Post Date : September 5, 2020
Lebanon’s army reported that it had found 4.35 tonnes of ammonium nitrate near the entrance to the Beirut port, the site of the catastrophic blast last month caused by a large stockpile of the same highly explosive chemical.
There were no details on the origin of the chemicals or their owner.
According to an army statement,the chemicals were found outside entrance nine to the port.
Army experts were called in for an inspection who found 4.35 tonnes of the dangerous chemical in four containers stored near the port, according to the military.
This discovery comes nearly a month after a catastrophic explosion on August 4 ripped through the city, killing around 190 people.
The authorities believed it was caused by about 2,750 tonnes of ammonium nitrate that had been stacked in unsafe conditions in a port warehouse for years.
The blast smashed entire neighbourhoods, gutting buildings and injuring 6,000 people.
Signs of life under the rubble of collapsed building
After nearly a month of the devastating blast, Lebanese rescue workers detected signs of life on Thursday in the rubble of a collapsed building in the Gemmayze area of Beirut.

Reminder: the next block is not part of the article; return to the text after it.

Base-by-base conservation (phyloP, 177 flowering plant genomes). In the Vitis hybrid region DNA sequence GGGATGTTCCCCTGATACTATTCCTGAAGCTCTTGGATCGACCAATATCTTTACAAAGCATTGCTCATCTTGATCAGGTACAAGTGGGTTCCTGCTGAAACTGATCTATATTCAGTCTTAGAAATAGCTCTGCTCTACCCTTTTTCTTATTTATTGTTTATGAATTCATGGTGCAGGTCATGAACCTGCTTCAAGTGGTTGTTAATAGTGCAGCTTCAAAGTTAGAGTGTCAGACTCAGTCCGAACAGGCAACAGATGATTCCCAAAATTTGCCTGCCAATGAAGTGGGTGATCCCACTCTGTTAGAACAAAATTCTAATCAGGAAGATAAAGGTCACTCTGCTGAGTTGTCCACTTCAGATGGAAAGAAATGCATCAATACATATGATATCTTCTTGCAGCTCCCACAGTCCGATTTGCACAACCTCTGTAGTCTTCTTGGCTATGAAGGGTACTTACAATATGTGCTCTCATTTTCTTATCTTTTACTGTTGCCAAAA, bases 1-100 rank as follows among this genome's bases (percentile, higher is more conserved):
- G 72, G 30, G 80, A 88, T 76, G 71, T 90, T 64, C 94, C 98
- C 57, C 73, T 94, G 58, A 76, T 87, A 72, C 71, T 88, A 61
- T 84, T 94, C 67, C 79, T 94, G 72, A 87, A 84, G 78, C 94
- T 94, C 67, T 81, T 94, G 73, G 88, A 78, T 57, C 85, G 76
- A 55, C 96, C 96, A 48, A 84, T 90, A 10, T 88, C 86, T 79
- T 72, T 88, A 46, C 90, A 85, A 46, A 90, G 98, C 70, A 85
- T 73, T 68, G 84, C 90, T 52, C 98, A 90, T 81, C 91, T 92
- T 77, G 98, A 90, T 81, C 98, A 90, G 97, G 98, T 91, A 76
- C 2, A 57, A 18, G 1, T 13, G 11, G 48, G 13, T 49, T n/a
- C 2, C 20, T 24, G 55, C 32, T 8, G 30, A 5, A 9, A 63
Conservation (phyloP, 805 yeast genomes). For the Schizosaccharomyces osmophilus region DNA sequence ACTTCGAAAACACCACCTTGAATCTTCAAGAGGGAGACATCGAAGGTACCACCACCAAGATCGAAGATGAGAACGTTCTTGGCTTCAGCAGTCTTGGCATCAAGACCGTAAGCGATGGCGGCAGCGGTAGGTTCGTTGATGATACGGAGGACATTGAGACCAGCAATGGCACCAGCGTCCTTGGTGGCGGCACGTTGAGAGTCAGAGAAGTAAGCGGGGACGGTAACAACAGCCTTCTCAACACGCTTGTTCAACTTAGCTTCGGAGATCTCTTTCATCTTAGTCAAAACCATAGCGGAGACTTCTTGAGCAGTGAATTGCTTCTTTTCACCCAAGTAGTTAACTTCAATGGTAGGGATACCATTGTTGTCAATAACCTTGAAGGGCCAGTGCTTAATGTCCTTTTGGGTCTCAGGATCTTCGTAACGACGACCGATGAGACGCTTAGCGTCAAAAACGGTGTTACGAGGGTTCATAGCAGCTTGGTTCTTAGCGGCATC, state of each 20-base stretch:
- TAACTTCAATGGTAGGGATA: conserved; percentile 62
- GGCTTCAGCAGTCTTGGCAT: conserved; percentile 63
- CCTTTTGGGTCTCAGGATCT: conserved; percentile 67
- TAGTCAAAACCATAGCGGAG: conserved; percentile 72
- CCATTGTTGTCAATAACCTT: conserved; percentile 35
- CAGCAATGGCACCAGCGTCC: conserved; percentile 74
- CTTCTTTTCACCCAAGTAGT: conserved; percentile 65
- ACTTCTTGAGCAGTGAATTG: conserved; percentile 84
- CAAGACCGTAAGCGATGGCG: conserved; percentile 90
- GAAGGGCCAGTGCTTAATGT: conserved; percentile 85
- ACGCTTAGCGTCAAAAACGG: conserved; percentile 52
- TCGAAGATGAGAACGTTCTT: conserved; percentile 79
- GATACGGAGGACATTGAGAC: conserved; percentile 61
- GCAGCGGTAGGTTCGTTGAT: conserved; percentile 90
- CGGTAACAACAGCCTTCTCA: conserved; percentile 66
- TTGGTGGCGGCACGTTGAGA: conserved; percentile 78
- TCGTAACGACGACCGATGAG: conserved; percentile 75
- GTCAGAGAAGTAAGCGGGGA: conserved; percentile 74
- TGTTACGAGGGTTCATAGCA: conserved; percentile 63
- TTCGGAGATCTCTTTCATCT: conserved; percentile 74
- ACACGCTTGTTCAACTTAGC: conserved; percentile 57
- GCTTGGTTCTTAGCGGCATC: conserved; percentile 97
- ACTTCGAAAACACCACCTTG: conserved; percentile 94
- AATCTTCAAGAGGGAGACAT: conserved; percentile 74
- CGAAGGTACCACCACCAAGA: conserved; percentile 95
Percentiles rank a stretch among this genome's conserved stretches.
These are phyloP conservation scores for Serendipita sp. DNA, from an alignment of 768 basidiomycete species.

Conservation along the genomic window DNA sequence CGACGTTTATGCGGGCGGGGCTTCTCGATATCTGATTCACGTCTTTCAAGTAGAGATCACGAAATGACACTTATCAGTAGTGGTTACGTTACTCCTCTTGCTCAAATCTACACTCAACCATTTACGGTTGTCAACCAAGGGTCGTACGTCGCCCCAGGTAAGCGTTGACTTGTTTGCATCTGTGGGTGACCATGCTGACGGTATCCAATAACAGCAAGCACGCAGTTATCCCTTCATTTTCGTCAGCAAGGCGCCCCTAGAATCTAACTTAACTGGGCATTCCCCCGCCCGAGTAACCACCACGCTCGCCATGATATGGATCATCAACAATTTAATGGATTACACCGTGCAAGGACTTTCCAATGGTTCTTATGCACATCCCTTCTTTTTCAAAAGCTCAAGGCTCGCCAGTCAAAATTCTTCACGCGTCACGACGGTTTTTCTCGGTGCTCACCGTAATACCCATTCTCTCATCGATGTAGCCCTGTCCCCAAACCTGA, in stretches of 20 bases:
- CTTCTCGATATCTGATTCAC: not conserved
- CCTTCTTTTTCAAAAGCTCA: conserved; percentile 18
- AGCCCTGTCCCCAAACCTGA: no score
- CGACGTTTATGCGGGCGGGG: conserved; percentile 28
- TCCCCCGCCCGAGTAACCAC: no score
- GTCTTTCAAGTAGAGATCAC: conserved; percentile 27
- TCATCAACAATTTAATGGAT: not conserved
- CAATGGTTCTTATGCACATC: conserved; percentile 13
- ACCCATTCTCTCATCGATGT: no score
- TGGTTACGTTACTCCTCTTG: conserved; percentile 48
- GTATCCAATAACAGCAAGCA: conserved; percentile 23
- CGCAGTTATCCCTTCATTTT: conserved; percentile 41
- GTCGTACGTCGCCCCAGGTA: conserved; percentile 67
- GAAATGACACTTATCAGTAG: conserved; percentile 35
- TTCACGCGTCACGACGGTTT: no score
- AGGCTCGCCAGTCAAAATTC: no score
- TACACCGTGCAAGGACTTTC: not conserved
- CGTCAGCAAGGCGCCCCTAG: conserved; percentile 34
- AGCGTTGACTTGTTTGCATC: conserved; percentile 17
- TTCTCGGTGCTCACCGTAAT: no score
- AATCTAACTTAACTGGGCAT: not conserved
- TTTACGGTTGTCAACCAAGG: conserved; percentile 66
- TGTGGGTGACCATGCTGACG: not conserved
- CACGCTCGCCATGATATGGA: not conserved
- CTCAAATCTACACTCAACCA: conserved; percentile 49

A team with a rescue dog had detected movement under the rubble.
On Wednesday night, a sniffer dog used by Chilean rescuers responded to a scent from the site, the city’s governor Marwan Abboud told reporters at the scene.
“There could be survivors,” said Aboud, explaining that scanners had detected a pulse, however faint the hope of finding anyone alive more than four weeks after the explosion.
International experts, investigators come together for Lebanon
Days following the blast, French and Italian chemical experts working amidst the remains of the port identified more than 20 containers carrying dangerous chemicals. The army later said that these containers were moved and stored safely in locations away from the port.
French experts as well as the FBI are lending a hand in the investigation into the blast, at the request of Lebanese authorities. Their findings have yet to be released.
So far, authorities have detained 25 people over last month’s explosion, most of them port and customs officials.
Lebanese President Michel Aoun ordered repairs to be made to the old refuelling infrastructure at Beirut airport and called for an investigation into a report that thousands of litres of fuel had leaked from the system.
Beirut airport head Fadi el-Hassan told a news conference earlier Thursday that a leak of 84,000 litres of fuel had occurred in March 2019 and repairs were completed in two months. He said international investigators had described the repairs as “satisfactory” and said that there was “no explosion waiting”.